But, at what price? My content being altered to say something I didn’t intend, with my name and reputation surrounding it.
This is just one example, I have so many close friends who have written and edited for Odyssey who feel the same. I’ve had people encourage me to blog to have more control over my content, and not be subject to the box of articles that do well.
I am thankful for every opportunity Odyssey has given me; I began blogging and publishing more work, I found other online writing opportunities. I began to discover myself, and feel comfortable publishing my original ideas.
But it’s time for me to go. In my honest opinion, Odyssey is a brilliant idea and has many hard-working individuals making it into something huge. I also understand that Odyssey is a growing business platform, and in order to do well, they have to push for their content to get out there. Page views, sharing, pushing for flashy click-bait articles. I get it.
Because of this, my heart was no longer in it. Writing for Odyssey became a chore, and that’s not why I started writing over a year ago.
If you’re going to create a platform for students to express their original thoughts and who they are, you have to act like it. When I edit any form of writing, I keep the author’s tone and point exactly how they have written it. I don’t change anything but the grammar and sentence structure, things of that nature.
So when an Odyssey editor takes an article and completely changes its tone, and then publishes it, there’s a problem. The restrictive nature of Odyssey’s in-the-Buzzfeed-box articles stifled me as a writer, and I know it has done the same for many writers as well.
I hope to see Odyssey continue to grow and hopefully change a little too; and I’m thankful for what the platform has given me, despite the blows I did have to deal with.
As a general rule, I believe reading the book before seeing the movie is a must; almost always (except in the case of Perks of Being a Wallflower) the book is better than the movie. So when Rachel and I found out that ~conveniently~ the book we had just finished for our book club was becoming a major motion picture, we knew we need to see it. With as little spoilers as possible, I’m going to give my genuine opinion about Before I Fall.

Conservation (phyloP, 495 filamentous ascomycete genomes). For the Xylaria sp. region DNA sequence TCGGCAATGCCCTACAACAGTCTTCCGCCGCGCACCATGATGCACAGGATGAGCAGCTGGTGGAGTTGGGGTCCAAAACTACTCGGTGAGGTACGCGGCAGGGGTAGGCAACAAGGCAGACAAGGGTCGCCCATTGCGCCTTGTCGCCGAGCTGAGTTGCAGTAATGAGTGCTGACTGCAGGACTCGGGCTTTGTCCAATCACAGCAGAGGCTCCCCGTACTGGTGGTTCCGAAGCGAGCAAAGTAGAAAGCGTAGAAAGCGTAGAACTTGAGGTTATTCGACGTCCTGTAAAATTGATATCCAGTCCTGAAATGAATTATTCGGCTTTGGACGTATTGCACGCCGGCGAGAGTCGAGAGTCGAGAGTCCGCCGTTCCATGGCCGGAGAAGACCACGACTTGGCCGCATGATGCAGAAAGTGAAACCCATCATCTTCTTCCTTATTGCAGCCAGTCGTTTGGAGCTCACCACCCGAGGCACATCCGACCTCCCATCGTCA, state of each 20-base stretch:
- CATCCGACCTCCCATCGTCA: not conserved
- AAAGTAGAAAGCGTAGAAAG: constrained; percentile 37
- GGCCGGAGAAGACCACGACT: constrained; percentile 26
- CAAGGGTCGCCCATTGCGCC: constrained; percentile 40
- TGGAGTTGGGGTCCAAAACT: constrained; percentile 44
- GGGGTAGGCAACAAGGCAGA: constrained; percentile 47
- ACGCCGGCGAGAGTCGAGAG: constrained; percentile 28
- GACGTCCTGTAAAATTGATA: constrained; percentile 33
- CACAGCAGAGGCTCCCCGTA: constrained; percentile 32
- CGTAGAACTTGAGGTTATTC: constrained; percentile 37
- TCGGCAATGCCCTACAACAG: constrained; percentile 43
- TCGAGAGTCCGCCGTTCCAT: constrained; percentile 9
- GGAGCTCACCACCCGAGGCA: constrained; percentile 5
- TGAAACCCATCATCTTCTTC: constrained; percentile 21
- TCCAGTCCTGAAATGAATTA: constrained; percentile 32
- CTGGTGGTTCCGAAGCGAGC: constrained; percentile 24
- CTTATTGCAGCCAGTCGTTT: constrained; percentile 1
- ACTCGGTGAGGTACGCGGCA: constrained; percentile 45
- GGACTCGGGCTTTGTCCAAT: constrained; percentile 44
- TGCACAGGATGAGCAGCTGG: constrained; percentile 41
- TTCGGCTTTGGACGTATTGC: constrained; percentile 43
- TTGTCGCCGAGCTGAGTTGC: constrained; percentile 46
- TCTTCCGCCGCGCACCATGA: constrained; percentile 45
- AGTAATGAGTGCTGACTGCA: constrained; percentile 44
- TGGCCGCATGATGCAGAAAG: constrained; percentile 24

So, Rachel and I started a book club of literally just the two of us. (If you want to join, it’s Long Distance Lit on Goodreads!) While selecting our book for January, we picked Before I Fall, and thus started this revolution.
Honestly, the book took me forever to get started on, because it Lauren Oliver’s attention to detail is very specific. There are scenes that seem to drag on, and the repeating-days concept doesn’t help. However, once I started to get through it, I couldn’t put the book down until it was finished.
I love the dynamic of the characters, (Kent being my favorite) and watching as Sam learns some hard lessons was just as emotional for me as it was for her.
While I’m a sucker for puppy-love, I am glad that Sam didn’t have miraculous recovery and end up with Kent. That would’ve been too easy.
The ending, though, felt a little unresolved. I couldn’t place why, but I wanted more, and not in a cliffhanger-kind of way.
Alas, I gave the book 5/5 stars on Goodreads, because it really did captivate me.
As a pro-novel person, I went into the movie preparing it to disappoint me. And at first, it did. There were small details that differed from the book, some scenes were left out, and some characters had changed. My favorite concept of the novel was the teacher romance, and that dissipated as well.
However, I actually liked the movie better than the book. WHAT?
The movie perfectly encapsulated the most important concepts in the book (rip hot teacher romance), while also creating Sam’s world pretty accurately to how it is in the book.
The ending felt much more complete, as Sam says goodbye and thanks Juliet, because she set her free.
You can feel the emotion as Sam’s greatest hits go by, and for all you sympathetic criers out there, tissues are a must.
I would recommended reading the books first, because it provides a lot of insight into the characters that’s not completely shown in the film. There are little things that Sam doesn’t explain in the movie, that I only remembered because I had read the book.
I would give the movie 4.5/5, and change my book rating to 4/5.
Liked the movie/book? Join our bookclub or tweet me @rosecafletic and we can discuss it!